Laws and I need to give the Australian Property Centre (APC) Rally a well-deserved plug because the little bit of adventure motorbiking experience we have is almost entirely thanks to the blokes involved in this event. The APC Rally is designed for riders who want an adventure and not a race. It is planned as a two week event (once a year) typically covering in the vicinity of 7,000km… courses link up famous tourist destinations, great trail riding areas and pass through spectacular scenery on every adventure rider’s bucket list. The courses test ability, endurance and aptitude.
If there’s two things Laws and I don’t let get in the way of having a red-hot crack at something it would be skill and experience. Our crack at the APC Rally in 2012 is a perfect example. I had a little sports bike experience and Laws had a little experience from a casual ride through the top end of Australia. In short, we scored zero in relevant skills and experience. Funny thing was we actually thought we had some clue before we rocked up to the 4 day prep ride (a few 4 day prep rides are held in different parts of Australia before the main event). Upon arrival at the meet point we only needed one glance at the other blokes and bikes to realise, “Shit.”
We had all the wrong gear – wrong lid, boots, pants, gloves… wrong protective gear or lack of it… wrong racks and luggage carry… wrong cockpit tank bag arrangement… and that’s just the stuff on the surface. We lacked the right tools, spares and consumables… and carried shit we didn’t need. We were running stock suspension, which handles like a pogo-stick… not cool cornering off-road. If we knew how many times we were going to lay our bikes over in those 4 days and how battered we were going to end up we just may have pulled the pin. Fortunately we didn’t because the learning has proven invaluable.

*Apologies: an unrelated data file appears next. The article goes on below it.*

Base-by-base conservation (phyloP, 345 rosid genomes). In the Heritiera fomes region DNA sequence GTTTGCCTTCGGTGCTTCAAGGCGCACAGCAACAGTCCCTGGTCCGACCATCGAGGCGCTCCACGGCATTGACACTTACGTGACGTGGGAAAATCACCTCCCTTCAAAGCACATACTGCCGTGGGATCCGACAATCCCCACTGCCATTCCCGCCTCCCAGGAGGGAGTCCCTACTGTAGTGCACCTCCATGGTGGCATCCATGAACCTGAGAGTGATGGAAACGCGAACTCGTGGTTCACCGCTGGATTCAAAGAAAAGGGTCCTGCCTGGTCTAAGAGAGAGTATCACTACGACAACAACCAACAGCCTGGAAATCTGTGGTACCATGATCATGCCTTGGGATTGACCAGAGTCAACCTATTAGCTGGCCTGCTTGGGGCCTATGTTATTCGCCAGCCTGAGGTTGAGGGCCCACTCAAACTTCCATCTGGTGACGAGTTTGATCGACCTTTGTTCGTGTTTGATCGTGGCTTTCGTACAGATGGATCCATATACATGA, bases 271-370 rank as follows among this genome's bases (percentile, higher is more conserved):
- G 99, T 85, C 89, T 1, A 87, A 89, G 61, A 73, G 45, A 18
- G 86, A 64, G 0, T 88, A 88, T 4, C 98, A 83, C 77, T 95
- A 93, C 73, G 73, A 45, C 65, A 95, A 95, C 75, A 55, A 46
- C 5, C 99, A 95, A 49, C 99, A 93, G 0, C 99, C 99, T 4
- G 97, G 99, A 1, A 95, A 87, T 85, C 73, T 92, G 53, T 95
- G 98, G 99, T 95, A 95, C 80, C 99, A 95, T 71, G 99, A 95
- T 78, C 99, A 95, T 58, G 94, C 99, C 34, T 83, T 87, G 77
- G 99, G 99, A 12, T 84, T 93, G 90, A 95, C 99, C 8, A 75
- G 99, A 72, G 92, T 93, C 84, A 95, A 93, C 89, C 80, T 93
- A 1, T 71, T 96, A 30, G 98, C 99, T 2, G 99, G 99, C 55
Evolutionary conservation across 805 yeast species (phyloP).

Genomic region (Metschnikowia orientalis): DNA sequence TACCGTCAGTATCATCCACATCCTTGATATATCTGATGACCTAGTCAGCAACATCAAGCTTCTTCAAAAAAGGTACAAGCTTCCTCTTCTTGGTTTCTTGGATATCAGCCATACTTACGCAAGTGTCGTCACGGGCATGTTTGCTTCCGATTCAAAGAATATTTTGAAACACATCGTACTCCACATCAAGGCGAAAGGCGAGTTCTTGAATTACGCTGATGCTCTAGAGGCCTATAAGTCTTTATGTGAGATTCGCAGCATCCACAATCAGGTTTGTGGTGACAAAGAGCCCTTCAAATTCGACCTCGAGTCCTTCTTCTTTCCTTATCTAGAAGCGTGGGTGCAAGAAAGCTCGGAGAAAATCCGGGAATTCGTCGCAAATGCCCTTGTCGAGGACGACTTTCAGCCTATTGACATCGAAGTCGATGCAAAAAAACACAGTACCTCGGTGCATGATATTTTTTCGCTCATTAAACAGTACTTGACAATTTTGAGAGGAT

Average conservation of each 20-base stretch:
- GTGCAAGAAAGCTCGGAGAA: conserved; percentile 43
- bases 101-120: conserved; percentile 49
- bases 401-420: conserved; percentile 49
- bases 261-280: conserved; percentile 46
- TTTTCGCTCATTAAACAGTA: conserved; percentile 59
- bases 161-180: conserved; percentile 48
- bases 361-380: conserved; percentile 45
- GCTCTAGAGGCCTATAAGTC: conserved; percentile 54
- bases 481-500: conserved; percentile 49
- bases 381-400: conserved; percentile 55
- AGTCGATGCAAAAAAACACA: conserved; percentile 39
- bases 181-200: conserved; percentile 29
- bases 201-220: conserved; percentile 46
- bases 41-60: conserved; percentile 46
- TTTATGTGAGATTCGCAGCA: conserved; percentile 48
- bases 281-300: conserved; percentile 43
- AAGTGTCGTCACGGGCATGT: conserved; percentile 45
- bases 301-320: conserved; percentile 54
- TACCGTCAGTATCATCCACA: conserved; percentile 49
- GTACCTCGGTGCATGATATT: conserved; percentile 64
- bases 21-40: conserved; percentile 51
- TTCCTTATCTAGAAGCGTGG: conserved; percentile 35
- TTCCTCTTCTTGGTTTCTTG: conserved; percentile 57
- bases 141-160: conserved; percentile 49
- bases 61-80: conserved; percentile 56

John Hudson rides sweep and patiently gave hot tips throughout day one. We both improved rapidly and by the end of day one we were convinced that we were hot shit. Paying no attention to the fact that we were on a long and steep learning curve we entered Day 2 feeling pretty deadly… and so the carnage began.
Amongst the highlights included Laws going through a shallow creek too quick and getting on the gas too hard too early coming out the other side where moss lay hidden under the water. He was 100m out of the creek when I got to him – he’d managed to tank slap a long way before he kissed the ground. Brand new $800 GPS smashed, speedo smashed, snapped rear brake lever and a whole lot of cosmetic personalisation. Seriously, what position does the bike need to move through to smash the speedo? As for Laws… how to describe his sitting position on the side of the road? I would say in a heap.
Another was me going over the handlebars on a highly rutted steep downhill section… too busy looking at the impending doom in the deep ruts and not the line I should be focused on. You can really appreciate just how heavy the bike is when you have to lift it out of something injured. I also had a lot of spills from going too hot into corners complacently touching front brake when I should have been stomping on rear and gassing my way out of trouble.